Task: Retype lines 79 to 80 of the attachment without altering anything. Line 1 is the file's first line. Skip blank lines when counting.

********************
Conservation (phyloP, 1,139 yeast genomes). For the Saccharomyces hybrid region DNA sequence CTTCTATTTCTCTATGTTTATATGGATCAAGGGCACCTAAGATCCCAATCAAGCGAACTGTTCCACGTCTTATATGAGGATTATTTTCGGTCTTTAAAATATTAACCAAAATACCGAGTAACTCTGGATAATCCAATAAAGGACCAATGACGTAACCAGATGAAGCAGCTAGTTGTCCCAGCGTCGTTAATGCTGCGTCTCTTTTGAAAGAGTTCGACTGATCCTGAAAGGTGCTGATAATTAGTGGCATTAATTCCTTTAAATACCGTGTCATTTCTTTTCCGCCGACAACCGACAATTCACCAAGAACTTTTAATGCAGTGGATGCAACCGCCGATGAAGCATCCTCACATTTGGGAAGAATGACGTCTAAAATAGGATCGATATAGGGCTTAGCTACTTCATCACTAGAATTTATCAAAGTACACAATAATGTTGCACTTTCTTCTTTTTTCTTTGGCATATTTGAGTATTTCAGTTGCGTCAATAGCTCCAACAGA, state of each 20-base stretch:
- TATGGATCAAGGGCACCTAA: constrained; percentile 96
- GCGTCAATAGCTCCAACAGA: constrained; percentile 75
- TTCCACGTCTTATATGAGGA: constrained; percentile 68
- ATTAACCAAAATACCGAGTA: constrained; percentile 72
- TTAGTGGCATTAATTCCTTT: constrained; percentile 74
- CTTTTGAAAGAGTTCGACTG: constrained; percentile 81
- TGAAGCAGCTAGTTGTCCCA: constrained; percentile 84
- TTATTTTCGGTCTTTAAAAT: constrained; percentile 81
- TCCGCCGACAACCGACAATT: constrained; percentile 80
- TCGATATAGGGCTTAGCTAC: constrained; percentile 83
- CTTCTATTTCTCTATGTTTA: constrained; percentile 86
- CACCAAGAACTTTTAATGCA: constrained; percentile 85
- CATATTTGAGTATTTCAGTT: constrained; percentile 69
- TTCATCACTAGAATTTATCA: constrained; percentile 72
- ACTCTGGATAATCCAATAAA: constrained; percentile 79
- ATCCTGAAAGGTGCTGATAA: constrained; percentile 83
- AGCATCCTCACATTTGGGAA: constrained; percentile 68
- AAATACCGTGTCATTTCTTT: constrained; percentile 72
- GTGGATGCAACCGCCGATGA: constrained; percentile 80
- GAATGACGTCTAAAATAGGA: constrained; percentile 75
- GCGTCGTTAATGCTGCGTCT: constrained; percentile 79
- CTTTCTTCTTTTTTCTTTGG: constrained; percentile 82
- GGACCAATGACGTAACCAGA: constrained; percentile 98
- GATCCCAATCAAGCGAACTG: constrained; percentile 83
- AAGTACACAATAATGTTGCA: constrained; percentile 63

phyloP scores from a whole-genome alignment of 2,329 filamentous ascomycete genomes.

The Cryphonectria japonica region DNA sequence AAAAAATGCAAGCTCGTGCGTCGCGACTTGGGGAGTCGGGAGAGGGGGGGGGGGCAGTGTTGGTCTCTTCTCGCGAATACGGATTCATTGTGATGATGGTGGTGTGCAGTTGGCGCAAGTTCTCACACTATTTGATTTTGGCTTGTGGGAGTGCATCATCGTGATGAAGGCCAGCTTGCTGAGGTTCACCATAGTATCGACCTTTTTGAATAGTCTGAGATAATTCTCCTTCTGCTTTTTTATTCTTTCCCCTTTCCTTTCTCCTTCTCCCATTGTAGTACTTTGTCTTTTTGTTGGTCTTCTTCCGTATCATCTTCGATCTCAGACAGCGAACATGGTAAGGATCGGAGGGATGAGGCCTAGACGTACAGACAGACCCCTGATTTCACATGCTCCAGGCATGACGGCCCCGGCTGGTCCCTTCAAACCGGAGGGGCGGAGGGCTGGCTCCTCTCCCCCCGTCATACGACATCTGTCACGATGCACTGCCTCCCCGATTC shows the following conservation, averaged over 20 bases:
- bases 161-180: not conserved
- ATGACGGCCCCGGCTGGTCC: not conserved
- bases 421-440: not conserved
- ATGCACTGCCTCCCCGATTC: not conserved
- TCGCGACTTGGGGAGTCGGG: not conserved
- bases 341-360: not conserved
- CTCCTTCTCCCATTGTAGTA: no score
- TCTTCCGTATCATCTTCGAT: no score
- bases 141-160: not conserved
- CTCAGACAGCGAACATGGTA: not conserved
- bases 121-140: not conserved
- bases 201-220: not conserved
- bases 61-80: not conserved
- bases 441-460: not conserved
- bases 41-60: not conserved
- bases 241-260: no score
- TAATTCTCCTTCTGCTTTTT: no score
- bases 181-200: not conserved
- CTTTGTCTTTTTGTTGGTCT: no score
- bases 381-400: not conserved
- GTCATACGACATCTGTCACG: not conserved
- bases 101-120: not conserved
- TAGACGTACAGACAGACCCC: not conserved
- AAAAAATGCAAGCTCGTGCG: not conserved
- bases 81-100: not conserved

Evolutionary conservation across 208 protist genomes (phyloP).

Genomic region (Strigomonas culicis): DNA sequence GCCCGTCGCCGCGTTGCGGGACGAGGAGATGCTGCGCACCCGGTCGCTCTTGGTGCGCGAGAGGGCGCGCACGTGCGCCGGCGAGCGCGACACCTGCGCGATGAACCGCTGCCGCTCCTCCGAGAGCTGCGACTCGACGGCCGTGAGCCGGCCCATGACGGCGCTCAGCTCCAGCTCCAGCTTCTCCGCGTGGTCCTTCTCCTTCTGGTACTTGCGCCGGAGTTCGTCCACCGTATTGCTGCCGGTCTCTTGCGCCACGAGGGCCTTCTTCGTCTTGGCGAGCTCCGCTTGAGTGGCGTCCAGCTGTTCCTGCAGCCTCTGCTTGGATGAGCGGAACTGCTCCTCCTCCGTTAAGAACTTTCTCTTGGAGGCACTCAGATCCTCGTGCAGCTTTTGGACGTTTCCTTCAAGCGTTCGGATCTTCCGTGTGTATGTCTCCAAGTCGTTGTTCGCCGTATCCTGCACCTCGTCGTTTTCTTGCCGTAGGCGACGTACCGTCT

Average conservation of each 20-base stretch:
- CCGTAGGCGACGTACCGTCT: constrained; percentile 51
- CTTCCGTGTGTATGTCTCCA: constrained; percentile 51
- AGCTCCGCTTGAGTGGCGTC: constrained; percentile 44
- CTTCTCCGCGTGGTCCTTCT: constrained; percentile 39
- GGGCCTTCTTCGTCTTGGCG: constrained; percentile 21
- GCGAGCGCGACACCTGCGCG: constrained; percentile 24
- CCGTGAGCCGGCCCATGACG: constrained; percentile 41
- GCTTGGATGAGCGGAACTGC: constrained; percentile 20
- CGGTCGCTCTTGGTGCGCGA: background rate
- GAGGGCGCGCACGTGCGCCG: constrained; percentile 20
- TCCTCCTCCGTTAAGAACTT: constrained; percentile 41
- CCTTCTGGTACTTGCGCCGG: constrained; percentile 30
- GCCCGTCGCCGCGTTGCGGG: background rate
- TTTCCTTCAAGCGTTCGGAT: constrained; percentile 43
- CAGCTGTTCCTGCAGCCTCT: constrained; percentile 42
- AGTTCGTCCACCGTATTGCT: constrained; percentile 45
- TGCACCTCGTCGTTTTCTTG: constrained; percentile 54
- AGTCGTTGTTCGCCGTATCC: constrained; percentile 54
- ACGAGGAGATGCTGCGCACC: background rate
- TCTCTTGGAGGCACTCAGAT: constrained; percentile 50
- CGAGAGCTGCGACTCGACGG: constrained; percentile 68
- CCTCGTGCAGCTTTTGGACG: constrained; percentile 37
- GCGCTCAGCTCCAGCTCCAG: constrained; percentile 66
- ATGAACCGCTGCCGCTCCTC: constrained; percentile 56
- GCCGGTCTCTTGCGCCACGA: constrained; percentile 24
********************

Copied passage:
- GCGCTCAGCTCCAGCTCCAG: constrained; percentile 66
- ATGAACCGCTGCCGCTCCTC: constrained; percentile 56